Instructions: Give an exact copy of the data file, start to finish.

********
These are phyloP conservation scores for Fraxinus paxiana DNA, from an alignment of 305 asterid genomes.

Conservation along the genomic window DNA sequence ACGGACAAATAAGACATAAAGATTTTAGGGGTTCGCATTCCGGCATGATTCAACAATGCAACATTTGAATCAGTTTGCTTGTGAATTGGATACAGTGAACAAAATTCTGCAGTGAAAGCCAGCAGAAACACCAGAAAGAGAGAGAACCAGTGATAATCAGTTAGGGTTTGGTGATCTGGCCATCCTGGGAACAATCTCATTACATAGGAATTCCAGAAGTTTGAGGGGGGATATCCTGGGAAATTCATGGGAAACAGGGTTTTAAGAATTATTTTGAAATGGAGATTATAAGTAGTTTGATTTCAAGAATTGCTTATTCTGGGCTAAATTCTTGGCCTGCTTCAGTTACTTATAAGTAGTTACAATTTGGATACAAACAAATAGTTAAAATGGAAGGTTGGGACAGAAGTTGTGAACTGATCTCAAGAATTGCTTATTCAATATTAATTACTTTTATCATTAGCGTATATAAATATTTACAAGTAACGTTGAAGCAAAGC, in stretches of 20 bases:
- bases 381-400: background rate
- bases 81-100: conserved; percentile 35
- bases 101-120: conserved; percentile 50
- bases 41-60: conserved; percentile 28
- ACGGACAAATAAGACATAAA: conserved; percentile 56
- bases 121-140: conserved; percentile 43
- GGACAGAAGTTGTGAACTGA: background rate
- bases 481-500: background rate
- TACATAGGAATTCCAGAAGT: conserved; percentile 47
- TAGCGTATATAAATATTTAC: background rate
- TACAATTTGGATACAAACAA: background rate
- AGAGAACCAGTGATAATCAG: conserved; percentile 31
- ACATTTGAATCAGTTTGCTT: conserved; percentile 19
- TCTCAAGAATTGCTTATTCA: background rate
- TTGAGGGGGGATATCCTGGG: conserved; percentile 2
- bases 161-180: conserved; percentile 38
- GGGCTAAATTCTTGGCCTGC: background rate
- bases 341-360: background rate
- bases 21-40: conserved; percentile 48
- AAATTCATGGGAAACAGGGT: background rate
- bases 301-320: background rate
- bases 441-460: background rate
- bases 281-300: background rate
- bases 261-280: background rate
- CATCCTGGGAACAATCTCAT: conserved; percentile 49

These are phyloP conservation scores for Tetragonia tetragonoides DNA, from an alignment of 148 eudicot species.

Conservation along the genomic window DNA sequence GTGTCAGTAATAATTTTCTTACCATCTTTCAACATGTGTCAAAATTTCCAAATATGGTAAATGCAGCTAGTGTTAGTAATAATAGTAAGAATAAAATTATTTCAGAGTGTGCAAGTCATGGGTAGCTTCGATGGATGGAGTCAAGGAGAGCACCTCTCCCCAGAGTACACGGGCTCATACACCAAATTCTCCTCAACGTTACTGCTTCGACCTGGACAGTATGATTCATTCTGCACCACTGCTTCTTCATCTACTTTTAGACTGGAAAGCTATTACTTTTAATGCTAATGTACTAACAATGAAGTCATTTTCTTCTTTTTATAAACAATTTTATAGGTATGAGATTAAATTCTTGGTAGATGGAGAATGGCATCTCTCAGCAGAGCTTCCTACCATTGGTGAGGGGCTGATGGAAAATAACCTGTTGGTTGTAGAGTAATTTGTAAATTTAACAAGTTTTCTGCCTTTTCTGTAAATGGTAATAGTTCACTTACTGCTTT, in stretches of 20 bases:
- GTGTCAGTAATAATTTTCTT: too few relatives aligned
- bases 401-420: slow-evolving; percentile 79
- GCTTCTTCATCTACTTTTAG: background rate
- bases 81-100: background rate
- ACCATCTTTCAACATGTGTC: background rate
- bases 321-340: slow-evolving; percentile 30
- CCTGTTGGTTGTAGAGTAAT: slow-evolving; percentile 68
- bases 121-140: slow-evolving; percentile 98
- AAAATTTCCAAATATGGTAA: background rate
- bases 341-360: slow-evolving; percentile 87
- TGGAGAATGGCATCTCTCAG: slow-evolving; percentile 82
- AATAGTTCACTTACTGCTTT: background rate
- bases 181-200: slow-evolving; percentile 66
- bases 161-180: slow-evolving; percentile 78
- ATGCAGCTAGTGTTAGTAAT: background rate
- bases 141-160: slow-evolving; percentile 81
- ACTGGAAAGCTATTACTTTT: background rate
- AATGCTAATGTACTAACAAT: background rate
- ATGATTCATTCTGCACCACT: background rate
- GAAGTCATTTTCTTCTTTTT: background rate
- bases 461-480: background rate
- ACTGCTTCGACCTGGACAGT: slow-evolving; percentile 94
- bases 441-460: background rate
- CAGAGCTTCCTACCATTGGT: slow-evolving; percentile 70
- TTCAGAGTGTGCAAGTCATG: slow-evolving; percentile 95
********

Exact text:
These are phyloP conservation scores for Fraxinus paxiana DNA, from an alignment of 305 asterid genomes.

Conservation along the genomic window DNA sequence ACGGACAAATAAGACATAAAGATTTTAGGGGTTCGCATTCCGGCATGATTCAACAATGCAACATTTGAATCAGTTTGCTTGTGAATTGGATACAGTGAACAAAATTCTGCAGTGAAAGCCAGCAGAAACACCAGAAAGAGAGAGAACCAGTGATAATCAGTTAGGGTTTGGTGATCTGGCCATCCTGGGAACAATCTCATTACATAGGAATTCCAGAAGTTTGAGGGGGGATATCCTGGGAAATTCATGGGAAACAGGGTTTTAAGAATTATTTTGAAATGGAGATTATAAGTAGTTTGATTTCAAGAATTGCTTATTCTGGGCTAAATTCTTGGCCTGCTTCAGTTACTTATAAGTAGTTACAATTTGGATACAAACAAATAGTTAAAATGGAAGGTTGGGACAGAAGTTGTGAACTGATCTCAAGAATTGCTTATTCAATATTAATTACTTTTATCATTAGCGTATATAAATATTTACAAGTAACGTTGAAGCAAAGC, in stretches of 20 bases:
- bases 381-400: background rate
- bases 81-100: conserved; percentile 35
- bases 101-120: conserved; percentile 50
- bases 41-60: conserved; percentile 28
- ACGGACAAATAAGACATAAA: conserved; percentile 56
- bases 121-140: conserved; percentile 43
- GGACAGAAGTTGTGAACTGA: background rate
- bases 481-500: background rate
- TACATAGGAATTCCAGAAGT: conserved; percentile 47
- TAGCGTATATAAATATTTAC: background rate
- TACAATTTGGATACAAACAA: background rate
- AGAGAACCAGTGATAATCAG: conserved; percentile 31
- ACATTTGAATCAGTTTGCTT: conserved; percentile 19
- TCTCAAGAATTGCTTATTCA: background rate
- TTGAGGGGGGATATCCTGGG: conserved; percentile 2
- bases 161-180: conserved; percentile 38
- GGGCTAAATTCTTGGCCTGC: background rate
- bases 341-360: background rate
- bases 21-40: conserved; percentile 48
- AAATTCATGGGAAACAGGGT: background rate
- bases 301-320: background rate
- bases 441-460: background rate
- bases 281-300: background rate
- bases 261-280: background rate
- CATCCTGGGAACAATCTCAT: conserved; percentile 49

These are phyloP conservation scores for Tetragonia tetragonoides DNA, from an alignment of 148 eudicot species.

Conservation along the genomic window DNA sequence GTGTCAGTAATAATTTTCTTACCATCTTTCAACATGTGTCAAAATTTCCAAATATGGTAAATGCAGCTAGTGTTAGTAATAATAGTAAGAATAAAATTATTTCAGAGTGTGCAAGTCATGGGTAGCTTCGATGGATGGAGTCAAGGAGAGCACCTCTCCCCAGAGTACACGGGCTCATACACCAAATTCTCCTCAACGTTACTGCTTCGACCTGGACAGTATGATTCATTCTGCACCACTGCTTCTTCATCTACTTTTAGACTGGAAAGCTATTACTTTTAATGCTAATGTACTAACAATGAAGTCATTTTCTTCTTTTTATAAACAATTTTATAGGTATGAGATTAAATTCTTGGTAGATGGAGAATGGCATCTCTCAGCAGAGCTTCCTACCATTGGTGAGGGGCTGATGGAAAATAACCTGTTGGTTGTAGAGTAATTTGTAAATTTAACAAGTTTTCTGCCTTTTCTGTAAATGGTAATAGTTCACTTACTGCTTT, in stretches of 20 bases:
- GTGTCAGTAATAATTTTCTT: too few relatives aligned
- bases 401-420: slow-evolving; percentile 79
- GCTTCTTCATCTACTTTTAG: background rate
- bases 81-100: background rate
- ACCATCTTTCAACATGTGTC: background rate
- bases 321-340: slow-evolving; percentile 30
- CCTGTTGGTTGTAGAGTAAT: slow-evolving; percentile 68
- bases 121-140: slow-evolving; percentile 98
- AAAATTTCCAAATATGGTAA: background rate
- bases 341-360: slow-evolving; percentile 87
- TGGAGAATGGCATCTCTCAG: slow-evolving; percentile 82
- AATAGTTCACTTACTGCTTT: background rate
- bases 181-200: slow-evolving; percentile 66
- bases 161-180: slow-evolving; percentile 78
- ATGCAGCTAGTGTTAGTAAT: background rate
- bases 141-160: slow-evolving; percentile 81
- ACTGGAAAGCTATTACTTTT: background rate
- AATGCTAATGTACTAACAAT: background rate
- ATGATTCATTCTGCACCACT: background rate
- GAAGTCATTTTCTTCTTTTT: background rate
- bases 461-480: background rate
- ACTGCTTCGACCTGGACAGT: slow-evolving; percentile 94
- bases 441-460: background rate
- CAGAGCTTCCTACCATTGGT: slow-evolving; percentile 70
- TTCAGAGTGTGCAAGTCATG: slow-evolving; percentile 95